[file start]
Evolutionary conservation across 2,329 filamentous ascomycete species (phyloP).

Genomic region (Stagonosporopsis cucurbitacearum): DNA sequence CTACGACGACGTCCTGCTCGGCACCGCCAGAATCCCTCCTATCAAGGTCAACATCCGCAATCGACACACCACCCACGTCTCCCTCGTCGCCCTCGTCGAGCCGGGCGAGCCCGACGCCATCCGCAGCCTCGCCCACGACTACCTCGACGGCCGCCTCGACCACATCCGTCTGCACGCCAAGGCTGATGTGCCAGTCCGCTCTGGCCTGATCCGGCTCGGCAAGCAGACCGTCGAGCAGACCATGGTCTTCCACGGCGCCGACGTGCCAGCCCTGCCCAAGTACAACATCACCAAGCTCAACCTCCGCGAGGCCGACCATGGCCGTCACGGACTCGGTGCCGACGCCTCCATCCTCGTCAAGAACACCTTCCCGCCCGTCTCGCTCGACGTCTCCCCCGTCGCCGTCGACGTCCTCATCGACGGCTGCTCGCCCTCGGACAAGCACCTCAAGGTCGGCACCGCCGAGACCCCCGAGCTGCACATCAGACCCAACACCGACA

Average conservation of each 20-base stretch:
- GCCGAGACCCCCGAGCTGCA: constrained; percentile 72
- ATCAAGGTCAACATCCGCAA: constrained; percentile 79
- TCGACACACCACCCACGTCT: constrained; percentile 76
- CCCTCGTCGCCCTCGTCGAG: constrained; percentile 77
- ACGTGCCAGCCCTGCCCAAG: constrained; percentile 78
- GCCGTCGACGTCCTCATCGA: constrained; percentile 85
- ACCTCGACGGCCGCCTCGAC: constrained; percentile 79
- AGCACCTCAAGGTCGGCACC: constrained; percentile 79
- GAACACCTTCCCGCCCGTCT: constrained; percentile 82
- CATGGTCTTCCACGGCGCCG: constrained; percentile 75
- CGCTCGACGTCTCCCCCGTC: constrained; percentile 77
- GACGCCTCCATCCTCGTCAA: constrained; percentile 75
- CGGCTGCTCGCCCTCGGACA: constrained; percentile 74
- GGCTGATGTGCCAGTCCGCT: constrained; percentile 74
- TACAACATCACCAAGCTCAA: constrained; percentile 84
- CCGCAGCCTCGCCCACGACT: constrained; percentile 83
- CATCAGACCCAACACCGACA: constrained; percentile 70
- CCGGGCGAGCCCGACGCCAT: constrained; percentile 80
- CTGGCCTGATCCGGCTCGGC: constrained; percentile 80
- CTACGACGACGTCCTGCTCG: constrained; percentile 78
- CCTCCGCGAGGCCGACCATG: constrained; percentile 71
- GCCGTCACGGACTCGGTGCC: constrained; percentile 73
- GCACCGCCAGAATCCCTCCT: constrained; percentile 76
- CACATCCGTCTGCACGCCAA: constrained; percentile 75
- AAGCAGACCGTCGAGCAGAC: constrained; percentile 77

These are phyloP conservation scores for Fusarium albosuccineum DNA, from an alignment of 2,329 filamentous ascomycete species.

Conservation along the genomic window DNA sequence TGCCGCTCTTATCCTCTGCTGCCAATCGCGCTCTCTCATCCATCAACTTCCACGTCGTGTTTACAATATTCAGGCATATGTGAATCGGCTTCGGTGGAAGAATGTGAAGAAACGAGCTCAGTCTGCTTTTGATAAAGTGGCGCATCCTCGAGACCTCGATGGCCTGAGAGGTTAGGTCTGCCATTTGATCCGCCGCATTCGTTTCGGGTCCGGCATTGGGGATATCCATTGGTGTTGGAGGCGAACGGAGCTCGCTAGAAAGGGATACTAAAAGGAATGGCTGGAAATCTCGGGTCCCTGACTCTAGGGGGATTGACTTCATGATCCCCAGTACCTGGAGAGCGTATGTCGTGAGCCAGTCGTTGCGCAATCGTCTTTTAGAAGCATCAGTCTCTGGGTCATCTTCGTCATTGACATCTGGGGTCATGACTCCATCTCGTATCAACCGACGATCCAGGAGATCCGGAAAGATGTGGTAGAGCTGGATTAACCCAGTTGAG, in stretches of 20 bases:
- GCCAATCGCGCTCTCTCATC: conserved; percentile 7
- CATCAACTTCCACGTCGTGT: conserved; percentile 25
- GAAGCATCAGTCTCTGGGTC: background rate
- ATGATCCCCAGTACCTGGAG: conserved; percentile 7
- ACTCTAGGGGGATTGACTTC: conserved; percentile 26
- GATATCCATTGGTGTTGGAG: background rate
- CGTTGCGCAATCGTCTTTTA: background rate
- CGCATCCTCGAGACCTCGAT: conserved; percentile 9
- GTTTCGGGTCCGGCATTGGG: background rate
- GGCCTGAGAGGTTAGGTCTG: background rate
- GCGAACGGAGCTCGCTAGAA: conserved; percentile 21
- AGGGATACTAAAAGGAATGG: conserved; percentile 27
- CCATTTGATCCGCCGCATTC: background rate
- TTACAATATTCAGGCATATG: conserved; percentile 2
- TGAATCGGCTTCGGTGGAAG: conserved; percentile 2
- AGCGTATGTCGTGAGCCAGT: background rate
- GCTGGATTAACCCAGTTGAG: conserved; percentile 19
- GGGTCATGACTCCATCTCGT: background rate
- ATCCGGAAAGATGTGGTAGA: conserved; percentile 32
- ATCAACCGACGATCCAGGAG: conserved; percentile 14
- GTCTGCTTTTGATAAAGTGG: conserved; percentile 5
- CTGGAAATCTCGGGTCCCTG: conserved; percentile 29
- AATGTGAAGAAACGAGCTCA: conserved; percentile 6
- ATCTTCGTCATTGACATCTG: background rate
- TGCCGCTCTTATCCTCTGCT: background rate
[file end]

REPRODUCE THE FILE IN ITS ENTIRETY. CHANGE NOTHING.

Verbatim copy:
Evolutionary conservation across 2,329 filamentous ascomycete species (phyloP).

Genomic region (Stagonosporopsis cucurbitacearum): DNA sequence CTACGACGACGTCCTGCTCGGCACCGCCAGAATCCCTCCTATCAAGGTCAACATCCGCAATCGACACACCACCCACGTCTCCCTCGTCGCCCTCGTCGAGCCGGGCGAGCCCGACGCCATCCGCAGCCTCGCCCACGACTACCTCGACGGCCGCCTCGACCACATCCGTCTGCACGCCAAGGCTGATGTGCCAGTCCGCTCTGGCCTGATCCGGCTCGGCAAGCAGACCGTCGAGCAGACCATGGTCTTCCACGGCGCCGACGTGCCAGCCCTGCCCAAGTACAACATCACCAAGCTCAACCTCCGCGAGGCCGACCATGGCCGTCACGGACTCGGTGCCGACGCCTCCATCCTCGTCAAGAACACCTTCCCGCCCGTCTCGCTCGACGTCTCCCCCGTCGCCGTCGACGTCCTCATCGACGGCTGCTCGCCCTCGGACAAGCACCTCAAGGTCGGCACCGCCGAGACCCCCGAGCTGCACATCAGACCCAACACCGACA

Average conservation of each 20-base stretch:
- GCCGAGACCCCCGAGCTGCA: constrained; percentile 72
- ATCAAGGTCAACATCCGCAA: constrained; percentile 79
- TCGACACACCACCCACGTCT: constrained; percentile 76
- CCCTCGTCGCCCTCGTCGAG: constrained; percentile 77
- ACGTGCCAGCCCTGCCCAAG: constrained; percentile 78
- GCCGTCGACGTCCTCATCGA: constrained; percentile 85
- ACCTCGACGGCCGCCTCGAC: constrained; percentile 79
- AGCACCTCAAGGTCGGCACC: constrained; percentile 79
- GAACACCTTCCCGCCCGTCT: constrained; percentile 82
- CATGGTCTTCCACGGCGCCG: constrained; percentile 75
- CGCTCGACGTCTCCCCCGTC: constrained; percentile 77
- GACGCCTCCATCCTCGTCAA: constrained; percentile 75
- CGGCTGCTCGCCCTCGGACA: constrained; percentile 74
- GGCTGATGTGCCAGTCCGCT: constrained; percentile 74
- TACAACATCACCAAGCTCAA: constrained; percentile 84
- CCGCAGCCTCGCCCACGACT: constrained; percentile 83
- CATCAGACCCAACACCGACA: constrained; percentile 70
- CCGGGCGAGCCCGACGCCAT: constrained; percentile 80
- CTGGCCTGATCCGGCTCGGC: constrained; percentile 80
- CTACGACGACGTCCTGCTCG: constrained; percentile 78
- CCTCCGCGAGGCCGACCATG: constrained; percentile 71
- GCCGTCACGGACTCGGTGCC: constrained; percentile 73
- GCACCGCCAGAATCCCTCCT: constrained; percentile 76
- CACATCCGTCTGCACGCCAA: constrained; percentile 75
- AAGCAGACCGTCGAGCAGAC: constrained; percentile 77

These are phyloP conservation scores for Fusarium albosuccineum DNA, from an alignment of 2,329 filamentous ascomycete species.

Conservation along the genomic window DNA sequence TGCCGCTCTTATCCTCTGCTGCCAATCGCGCTCTCTCATCCATCAACTTCCACGTCGTGTTTACAATATTCAGGCATATGTGAATCGGCTTCGGTGGAAGAATGTGAAGAAACGAGCTCAGTCTGCTTTTGATAAAGTGGCGCATCCTCGAGACCTCGATGGCCTGAGAGGTTAGGTCTGCCATTTGATCCGCCGCATTCGTTTCGGGTCCGGCATTGGGGATATCCATTGGTGTTGGAGGCGAACGGAGCTCGCTAGAAAGGGATACTAAAAGGAATGGCTGGAAATCTCGGGTCCCTGACTCTAGGGGGATTGACTTCATGATCCCCAGTACCTGGAGAGCGTATGTCGTGAGCCAGTCGTTGCGCAATCGTCTTTTAGAAGCATCAGTCTCTGGGTCATCTTCGTCATTGACATCTGGGGTCATGACTCCATCTCGTATCAACCGACGATCCAGGAGATCCGGAAAGATGTGGTAGAGCTGGATTAACCCAGTTGAG, in stretches of 20 bases:
- GCCAATCGCGCTCTCTCATC: conserved; percentile 7
- CATCAACTTCCACGTCGTGT: conserved; percentile 25
- GAAGCATCAGTCTCTGGGTC: background rate
- ATGATCCCCAGTACCTGGAG: conserved; percentile 7
- ACTCTAGGGGGATTGACTTC: conserved; percentile 26
- GATATCCATTGGTGTTGGAG: background rate
- CGTTGCGCAATCGTCTTTTA: background rate
- CGCATCCTCGAGACCTCGAT: conserved; percentile 9
- GTTTCGGGTCCGGCATTGGG: background rate
- GGCCTGAGAGGTTAGGTCTG: background rate
- GCGAACGGAGCTCGCTAGAA: conserved; percentile 21
- AGGGATACTAAAAGGAATGG: conserved; percentile 27
- CCATTTGATCCGCCGCATTC: background rate
- TTACAATATTCAGGCATATG: conserved; percentile 2
- TGAATCGGCTTCGGTGGAAG: conserved; percentile 2
- AGCGTATGTCGTGAGCCAGT: background rate
- GCTGGATTAACCCAGTTGAG: conserved; percentile 19
- GGGTCATGACTCCATCTCGT: background rate
- ATCCGGAAAGATGTGGTAGA: conserved; percentile 32
- ATCAACCGACGATCCAGGAG: conserved; percentile 14
- GTCTGCTTTTGATAAAGTGG: conserved; percentile 5
- CTGGAAATCTCGGGTCCCTG: conserved; percentile 29
- AATGTGAAGAAACGAGCTCA: conserved; percentile 6
- ATCTTCGTCATTGACATCTG: background rate
- TGCCGCTCTTATCCTCTGCT: background rate